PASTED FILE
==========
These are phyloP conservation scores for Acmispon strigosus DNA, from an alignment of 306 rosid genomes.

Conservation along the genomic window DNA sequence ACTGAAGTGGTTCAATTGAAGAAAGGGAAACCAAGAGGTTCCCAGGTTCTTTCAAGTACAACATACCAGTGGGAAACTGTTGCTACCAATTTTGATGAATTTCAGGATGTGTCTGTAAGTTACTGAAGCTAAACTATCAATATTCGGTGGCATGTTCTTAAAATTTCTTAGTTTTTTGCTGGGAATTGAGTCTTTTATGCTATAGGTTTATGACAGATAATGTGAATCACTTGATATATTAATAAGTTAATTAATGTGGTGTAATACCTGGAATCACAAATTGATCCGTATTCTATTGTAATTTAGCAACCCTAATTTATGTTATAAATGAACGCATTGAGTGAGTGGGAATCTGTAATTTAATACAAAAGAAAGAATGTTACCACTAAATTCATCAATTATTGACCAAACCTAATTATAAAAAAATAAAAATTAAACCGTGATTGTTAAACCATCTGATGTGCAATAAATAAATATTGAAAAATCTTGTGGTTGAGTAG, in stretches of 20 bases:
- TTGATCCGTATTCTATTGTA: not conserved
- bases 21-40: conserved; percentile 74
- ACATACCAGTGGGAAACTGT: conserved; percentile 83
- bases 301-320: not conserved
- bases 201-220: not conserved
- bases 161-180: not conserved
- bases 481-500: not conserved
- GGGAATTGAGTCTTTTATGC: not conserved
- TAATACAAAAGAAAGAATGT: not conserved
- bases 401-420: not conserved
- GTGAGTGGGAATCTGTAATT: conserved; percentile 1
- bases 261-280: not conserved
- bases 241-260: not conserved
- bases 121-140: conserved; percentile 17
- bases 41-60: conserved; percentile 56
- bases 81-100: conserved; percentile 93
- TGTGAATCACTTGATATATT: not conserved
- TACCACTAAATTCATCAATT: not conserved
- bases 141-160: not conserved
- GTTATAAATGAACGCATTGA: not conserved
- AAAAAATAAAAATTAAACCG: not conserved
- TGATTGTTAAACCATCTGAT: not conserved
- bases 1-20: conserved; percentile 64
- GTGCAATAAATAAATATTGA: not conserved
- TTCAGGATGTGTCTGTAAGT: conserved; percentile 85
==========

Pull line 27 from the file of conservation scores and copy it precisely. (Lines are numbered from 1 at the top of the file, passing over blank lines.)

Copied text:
- TTCAGGATGTGTCTGTAAGT: conserved; percentile 85